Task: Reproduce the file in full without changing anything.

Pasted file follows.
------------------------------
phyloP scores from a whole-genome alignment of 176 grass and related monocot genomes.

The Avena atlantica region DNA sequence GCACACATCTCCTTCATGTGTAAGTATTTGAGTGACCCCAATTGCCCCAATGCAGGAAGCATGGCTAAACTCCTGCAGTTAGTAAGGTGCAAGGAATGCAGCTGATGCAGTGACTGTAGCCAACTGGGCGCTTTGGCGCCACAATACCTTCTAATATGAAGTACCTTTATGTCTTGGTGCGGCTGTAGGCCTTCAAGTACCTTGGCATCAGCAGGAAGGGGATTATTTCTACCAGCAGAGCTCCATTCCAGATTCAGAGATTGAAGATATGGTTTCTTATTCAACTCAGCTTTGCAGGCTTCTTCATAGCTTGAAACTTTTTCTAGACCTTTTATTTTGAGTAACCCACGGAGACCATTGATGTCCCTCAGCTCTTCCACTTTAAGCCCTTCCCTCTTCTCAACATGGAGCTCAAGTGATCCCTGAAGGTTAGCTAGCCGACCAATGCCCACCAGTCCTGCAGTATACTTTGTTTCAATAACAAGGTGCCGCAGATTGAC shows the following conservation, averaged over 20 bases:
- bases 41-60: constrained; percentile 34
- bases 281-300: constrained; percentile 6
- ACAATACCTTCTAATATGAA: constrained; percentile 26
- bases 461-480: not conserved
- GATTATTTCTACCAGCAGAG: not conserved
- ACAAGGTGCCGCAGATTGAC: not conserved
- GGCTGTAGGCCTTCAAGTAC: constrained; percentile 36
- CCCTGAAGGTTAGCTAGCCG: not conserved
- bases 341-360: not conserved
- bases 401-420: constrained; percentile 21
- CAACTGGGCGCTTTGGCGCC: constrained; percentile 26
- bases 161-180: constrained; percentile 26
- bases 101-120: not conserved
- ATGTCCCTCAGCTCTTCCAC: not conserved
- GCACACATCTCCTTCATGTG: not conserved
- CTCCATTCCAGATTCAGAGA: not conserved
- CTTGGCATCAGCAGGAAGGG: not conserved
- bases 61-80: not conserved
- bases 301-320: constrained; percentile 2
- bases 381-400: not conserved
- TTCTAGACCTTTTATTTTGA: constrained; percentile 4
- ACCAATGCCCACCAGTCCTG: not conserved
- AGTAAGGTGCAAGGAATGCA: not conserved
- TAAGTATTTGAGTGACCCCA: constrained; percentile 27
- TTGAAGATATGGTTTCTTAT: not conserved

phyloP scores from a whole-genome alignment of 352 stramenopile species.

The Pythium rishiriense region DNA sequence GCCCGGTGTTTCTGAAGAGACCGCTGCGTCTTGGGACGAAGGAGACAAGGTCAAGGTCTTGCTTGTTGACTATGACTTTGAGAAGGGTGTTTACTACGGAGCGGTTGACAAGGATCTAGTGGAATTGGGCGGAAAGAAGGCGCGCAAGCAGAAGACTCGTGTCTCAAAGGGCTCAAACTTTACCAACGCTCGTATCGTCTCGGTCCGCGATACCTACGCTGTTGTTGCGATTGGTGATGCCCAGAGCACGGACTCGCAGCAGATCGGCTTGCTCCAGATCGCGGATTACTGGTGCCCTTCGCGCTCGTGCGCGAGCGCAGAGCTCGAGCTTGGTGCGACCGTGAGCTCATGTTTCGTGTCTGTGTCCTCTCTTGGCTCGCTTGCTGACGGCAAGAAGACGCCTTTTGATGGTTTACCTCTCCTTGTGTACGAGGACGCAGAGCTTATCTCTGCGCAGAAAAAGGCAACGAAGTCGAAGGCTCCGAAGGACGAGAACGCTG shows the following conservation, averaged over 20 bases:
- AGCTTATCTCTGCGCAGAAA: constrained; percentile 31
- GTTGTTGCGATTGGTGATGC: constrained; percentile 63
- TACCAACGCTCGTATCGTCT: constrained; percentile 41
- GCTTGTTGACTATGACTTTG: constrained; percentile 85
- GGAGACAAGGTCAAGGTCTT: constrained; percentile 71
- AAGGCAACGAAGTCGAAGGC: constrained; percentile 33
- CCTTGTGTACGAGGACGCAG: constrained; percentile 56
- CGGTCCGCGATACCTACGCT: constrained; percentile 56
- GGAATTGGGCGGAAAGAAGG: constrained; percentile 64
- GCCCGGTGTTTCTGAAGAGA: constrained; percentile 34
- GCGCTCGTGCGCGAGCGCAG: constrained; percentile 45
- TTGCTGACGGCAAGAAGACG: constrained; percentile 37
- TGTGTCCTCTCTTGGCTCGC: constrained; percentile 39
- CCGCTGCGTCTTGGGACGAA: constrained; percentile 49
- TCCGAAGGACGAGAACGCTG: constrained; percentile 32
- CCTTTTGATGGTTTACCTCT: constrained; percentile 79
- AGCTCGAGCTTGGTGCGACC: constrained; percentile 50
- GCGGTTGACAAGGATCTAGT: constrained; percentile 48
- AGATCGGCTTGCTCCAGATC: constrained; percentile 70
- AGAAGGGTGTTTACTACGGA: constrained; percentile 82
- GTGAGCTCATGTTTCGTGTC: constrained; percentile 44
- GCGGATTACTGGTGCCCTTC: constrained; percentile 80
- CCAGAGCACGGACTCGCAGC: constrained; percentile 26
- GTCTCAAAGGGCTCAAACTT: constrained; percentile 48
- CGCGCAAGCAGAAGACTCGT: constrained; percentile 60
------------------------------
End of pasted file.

phyloP scores from a whole-genome alignment of 176 grass and related monocot genomes.

The Avena atlantica region DNA sequence GCACACATCTCCTTCATGTGTAAGTATTTGAGTGACCCCAATTGCCCCAATGCAGGAAGCATGGCTAAACTCCTGCAGTTAGTAAGGTGCAAGGAATGCAGCTGATGCAGTGACTGTAGCCAACTGGGCGCTTTGGCGCCACAATACCTTCTAATATGAAGTACCTTTATGTCTTGGTGCGGCTGTAGGCCTTCAAGTACCTTGGCATCAGCAGGAAGGGGATTATTTCTACCAGCAGAGCTCCATTCCAGATTCAGAGATTGAAGATATGGTTTCTTATTCAACTCAGCTTTGCAGGCTTCTTCATAGCTTGAAACTTTTTCTAGACCTTTTATTTTGAGTAACCCACGGAGACCATTGATGTCCCTCAGCTCTTCCACTTTAAGCCCTTCCCTCTTCTCAACATGGAGCTCAAGTGATCCCTGAAGGTTAGCTAGCCGACCAATGCCCACCAGTCCTGCAGTATACTTTGTTTCAATAACAAGGTGCCGCAGATTGAC shows the following conservation, averaged over 20 bases:
- bases 41-60: constrained; percentile 34
- bases 281-300: constrained; percentile 6
- ACAATACCTTCTAATATGAA: constrained; percentile 26
- bases 461-480: not conserved
- GATTATTTCTACCAGCAGAG: not conserved
- ACAAGGTGCCGCAGATTGAC: not conserved
- GGCTGTAGGCCTTCAAGTAC: constrained; percentile 36
- CCCTGAAGGTTAGCTAGCCG: not conserved
- bases 341-360: not conserved
- bases 401-420: constrained; percentile 21
- CAACTGGGCGCTTTGGCGCC: constrained; percentile 26
- bases 161-180: constrained; percentile 26
- bases 101-120: not conserved
- ATGTCCCTCAGCTCTTCCAC: not conserved
- GCACACATCTCCTTCATGTG: not conserved
- CTCCATTCCAGATTCAGAGA: not conserved
- CTTGGCATCAGCAGGAAGGG: not conserved
- bases 61-80: not conserved
- bases 301-320: constrained; percentile 2
- bases 381-400: not conserved
- TTCTAGACCTTTTATTTTGA: constrained; percentile 4
- ACCAATGCCCACCAGTCCTG: not conserved
- AGTAAGGTGCAAGGAATGCA: not conserved
- TAAGTATTTGAGTGACCCCA: constrained; percentile 27
- TTGAAGATATGGTTTCTTAT: not conserved

phyloP scores from a whole-genome alignment of 352 stramenopile species.

The Pythium rishiriense region DNA sequence GCCCGGTGTTTCTGAAGAGACCGCTGCGTCTTGGGACGAAGGAGACAAGGTCAAGGTCTTGCTTGTTGACTATGACTTTGAGAAGGGTGTTTACTACGGAGCGGTTGACAAGGATCTAGTGGAATTGGGCGGAAAGAAGGCGCGCAAGCAGAAGACTCGTGTCTCAAAGGGCTCAAACTTTACCAACGCTCGTATCGTCTCGGTCCGCGATACCTACGCTGTTGTTGCGATTGGTGATGCCCAGAGCACGGACTCGCAGCAGATCGGCTTGCTCCAGATCGCGGATTACTGGTGCCCTTCGCGCTCGTGCGCGAGCGCAGAGCTCGAGCTTGGTGCGACCGTGAGCTCATGTTTCGTGTCTGTGTCCTCTCTTGGCTCGCTTGCTGACGGCAAGAAGACGCCTTTTGATGGTTTACCTCTCCTTGTGTACGAGGACGCAGAGCTTATCTCTGCGCAGAAAAAGGCAACGAAGTCGAAGGCTCCGAAGGACGAGAACGCTG shows the following conservation, averaged over 20 bases:
- AGCTTATCTCTGCGCAGAAA: constrained; percentile 31
- GTTGTTGCGATTGGTGATGC: constrained; percentile 63
- TACCAACGCTCGTATCGTCT: constrained; percentile 41
- GCTTGTTGACTATGACTTTG: constrained; percentile 85
- GGAGACAAGGTCAAGGTCTT: constrained; percentile 71
- AAGGCAACGAAGTCGAAGGC: constrained; percentile 33
- CCTTGTGTACGAGGACGCAG: constrained; percentile 56
- CGGTCCGCGATACCTACGCT: constrained; percentile 56
- GGAATTGGGCGGAAAGAAGG: constrained; percentile 64
- GCCCGGTGTTTCTGAAGAGA: constrained; percentile 34
- GCGCTCGTGCGCGAGCGCAG: constrained; percentile 45
- TTGCTGACGGCAAGAAGACG: constrained; percentile 37
- TGTGTCCTCTCTTGGCTCGC: constrained; percentile 39
- CCGCTGCGTCTTGGGACGAA: constrained; percentile 49
- TCCGAAGGACGAGAACGCTG: constrained; percentile 32
- CCTTTTGATGGTTTACCTCT: constrained; percentile 79
- AGCTCGAGCTTGGTGCGACC: constrained; percentile 50
- GCGGTTGACAAGGATCTAGT: constrained; percentile 48
- AGATCGGCTTGCTCCAGATC: constrained; percentile 70
- AGAAGGGTGTTTACTACGGA: constrained; percentile 82
- GTGAGCTCATGTTTCGTGTC: constrained; percentile 44
- GCGGATTACTGGTGCCCTTC: constrained; percentile 80
- CCAGAGCACGGACTCGCAGC: constrained; percentile 26
- GTCTCAAAGGGCTCAAACTT: constrained; percentile 48
- CGCGCAAGCAGAAGACTCGT: constrained; percentile 60